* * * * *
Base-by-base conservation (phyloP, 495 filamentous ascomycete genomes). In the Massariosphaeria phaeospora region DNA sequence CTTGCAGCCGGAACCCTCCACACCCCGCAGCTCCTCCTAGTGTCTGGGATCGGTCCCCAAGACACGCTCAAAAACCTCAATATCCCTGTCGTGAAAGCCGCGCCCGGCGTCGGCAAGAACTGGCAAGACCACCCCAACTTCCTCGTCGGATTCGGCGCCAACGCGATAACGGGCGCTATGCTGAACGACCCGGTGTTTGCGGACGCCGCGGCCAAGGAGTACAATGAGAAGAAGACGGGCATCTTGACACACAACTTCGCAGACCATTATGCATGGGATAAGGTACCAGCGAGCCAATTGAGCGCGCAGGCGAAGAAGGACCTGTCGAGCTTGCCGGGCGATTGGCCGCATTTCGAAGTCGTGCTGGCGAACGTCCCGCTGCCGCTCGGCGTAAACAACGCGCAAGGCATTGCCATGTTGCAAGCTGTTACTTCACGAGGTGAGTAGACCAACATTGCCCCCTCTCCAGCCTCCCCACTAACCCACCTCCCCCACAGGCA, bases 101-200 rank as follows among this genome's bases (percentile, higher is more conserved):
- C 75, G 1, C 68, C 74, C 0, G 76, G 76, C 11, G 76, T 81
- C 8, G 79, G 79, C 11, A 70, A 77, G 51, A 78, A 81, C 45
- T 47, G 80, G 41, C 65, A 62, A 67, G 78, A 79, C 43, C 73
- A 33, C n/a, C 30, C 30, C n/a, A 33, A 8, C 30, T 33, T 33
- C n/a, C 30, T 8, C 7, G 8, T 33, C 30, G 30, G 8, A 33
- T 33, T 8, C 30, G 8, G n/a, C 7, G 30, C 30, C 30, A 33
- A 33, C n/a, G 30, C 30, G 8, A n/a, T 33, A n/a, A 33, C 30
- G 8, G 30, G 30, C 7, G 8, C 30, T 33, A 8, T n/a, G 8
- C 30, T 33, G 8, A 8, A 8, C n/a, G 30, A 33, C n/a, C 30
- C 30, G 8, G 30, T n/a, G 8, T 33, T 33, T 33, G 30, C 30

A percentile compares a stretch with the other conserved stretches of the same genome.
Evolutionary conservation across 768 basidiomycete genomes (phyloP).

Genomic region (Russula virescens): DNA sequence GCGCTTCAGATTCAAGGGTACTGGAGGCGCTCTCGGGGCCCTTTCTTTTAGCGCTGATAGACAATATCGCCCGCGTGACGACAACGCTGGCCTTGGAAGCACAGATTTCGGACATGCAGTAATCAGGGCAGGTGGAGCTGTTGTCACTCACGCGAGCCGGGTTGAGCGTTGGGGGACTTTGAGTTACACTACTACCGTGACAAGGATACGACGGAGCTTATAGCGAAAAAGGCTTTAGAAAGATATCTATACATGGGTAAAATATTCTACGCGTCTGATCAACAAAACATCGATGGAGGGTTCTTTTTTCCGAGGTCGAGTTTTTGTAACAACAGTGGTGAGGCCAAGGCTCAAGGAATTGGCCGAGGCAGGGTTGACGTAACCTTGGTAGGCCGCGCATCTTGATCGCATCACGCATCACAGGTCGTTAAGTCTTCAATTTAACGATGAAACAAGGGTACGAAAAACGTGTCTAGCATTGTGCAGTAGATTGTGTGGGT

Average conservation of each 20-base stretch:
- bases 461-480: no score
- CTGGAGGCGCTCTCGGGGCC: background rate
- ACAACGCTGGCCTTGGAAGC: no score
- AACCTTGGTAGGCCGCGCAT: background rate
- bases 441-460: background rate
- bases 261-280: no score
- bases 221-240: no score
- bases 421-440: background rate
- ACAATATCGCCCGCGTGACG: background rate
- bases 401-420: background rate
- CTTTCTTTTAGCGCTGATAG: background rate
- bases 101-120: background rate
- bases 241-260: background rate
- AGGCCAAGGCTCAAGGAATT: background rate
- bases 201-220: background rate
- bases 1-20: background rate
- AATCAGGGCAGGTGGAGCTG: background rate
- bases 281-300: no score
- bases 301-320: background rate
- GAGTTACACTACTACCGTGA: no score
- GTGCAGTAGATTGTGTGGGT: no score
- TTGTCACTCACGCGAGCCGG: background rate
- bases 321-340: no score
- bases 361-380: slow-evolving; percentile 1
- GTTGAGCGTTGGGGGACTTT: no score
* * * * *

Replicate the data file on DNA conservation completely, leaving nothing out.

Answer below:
Base-by-base conservation (phyloP, 495 filamentous ascomycete genomes). In the Massariosphaeria phaeospora region DNA sequence CTTGCAGCCGGAACCCTCCACACCCCGCAGCTCCTCCTAGTGTCTGGGATCGGTCCCCAAGACACGCTCAAAAACCTCAATATCCCTGTCGTGAAAGCCGCGCCCGGCGTCGGCAAGAACTGGCAAGACCACCCCAACTTCCTCGTCGGATTCGGCGCCAACGCGATAACGGGCGCTATGCTGAACGACCCGGTGTTTGCGGACGCCGCGGCCAAGGAGTACAATGAGAAGAAGACGGGCATCTTGACACACAACTTCGCAGACCATTATGCATGGGATAAGGTACCAGCGAGCCAATTGAGCGCGCAGGCGAAGAAGGACCTGTCGAGCTTGCCGGGCGATTGGCCGCATTTCGAAGTCGTGCTGGCGAACGTCCCGCTGCCGCTCGGCGTAAACAACGCGCAAGGCATTGCCATGTTGCAAGCTGTTACTTCACGAGGTGAGTAGACCAACATTGCCCCCTCTCCAGCCTCCCCACTAACCCACCTCCCCCACAGGCA, bases 101-200 rank as follows among this genome's bases (percentile, higher is more conserved):
- C 75, G 1, C 68, C 74, C 0, G 76, G 76, C 11, G 76, T 81
- C 8, G 79, G 79, C 11, A 70, A 77, G 51, A 78, A 81, C 45
- T 47, G 80, G 41, C 65, A 62, A 67, G 78, A 79, C 43, C 73
- A 33, C n/a, C 30, C 30, C n/a, A 33, A 8, C 30, T 33, T 33
- C n/a, C 30, T 8, C 7, G 8, T 33, C 30, G 30, G 8, A 33
- T 33, T 8, C 30, G 8, G n/a, C 7, G 30, C 30, C 30, A 33
- A 33, C n/a, G 30, C 30, G 8, A n/a, T 33, A n/a, A 33, C 30
- G 8, G 30, G 30, C 7, G 8, C 30, T 33, A 8, T n/a, G 8
- C 30, T 33, G 8, A 8, A 8, C n/a, G 30, A 33, C n/a, C 30
- C 30, G 8, G 30, T n/a, G 8, T 33, T 33, T 33, G 30, C 30

A percentile compares a stretch with the other conserved stretches of the same genome.
Evolutionary conservation across 768 basidiomycete genomes (phyloP).

Genomic region (Russula virescens): DNA sequence GCGCTTCAGATTCAAGGGTACTGGAGGCGCTCTCGGGGCCCTTTCTTTTAGCGCTGATAGACAATATCGCCCGCGTGACGACAACGCTGGCCTTGGAAGCACAGATTTCGGACATGCAGTAATCAGGGCAGGTGGAGCTGTTGTCACTCACGCGAGCCGGGTTGAGCGTTGGGGGACTTTGAGTTACACTACTACCGTGACAAGGATACGACGGAGCTTATAGCGAAAAAGGCTTTAGAAAGATATCTATACATGGGTAAAATATTCTACGCGTCTGATCAACAAAACATCGATGGAGGGTTCTTTTTTCCGAGGTCGAGTTTTTGTAACAACAGTGGTGAGGCCAAGGCTCAAGGAATTGGCCGAGGCAGGGTTGACGTAACCTTGGTAGGCCGCGCATCTTGATCGCATCACGCATCACAGGTCGTTAAGTCTTCAATTTAACGATGAAACAAGGGTACGAAAAACGTGTCTAGCATTGTGCAGTAGATTGTGTGGGT

Average conservation of each 20-base stretch:
- bases 461-480: no score
- CTGGAGGCGCTCTCGGGGCC: background rate
- ACAACGCTGGCCTTGGAAGC: no score
- AACCTTGGTAGGCCGCGCAT: background rate
- bases 441-460: background rate
- bases 261-280: no score
- bases 221-240: no score
- bases 421-440: background rate
- ACAATATCGCCCGCGTGACG: background rate
- bases 401-420: background rate
- CTTTCTTTTAGCGCTGATAG: background rate
- bases 101-120: background rate
- bases 241-260: background rate
- AGGCCAAGGCTCAAGGAATT: background rate
- bases 201-220: background rate
- bases 1-20: background rate
- AATCAGGGCAGGTGGAGCTG: background rate
- bases 281-300: no score
- bases 301-320: background rate
- GAGTTACACTACTACCGTGA: no score
- GTGCAGTAGATTGTGTGGGT: no score
- TTGTCACTCACGCGAGCCGG: background rate
- bases 321-340: no score
- bases 361-380: slow-evolving; percentile 1
- GTTGAGCGTTGGGGGACTTT: no score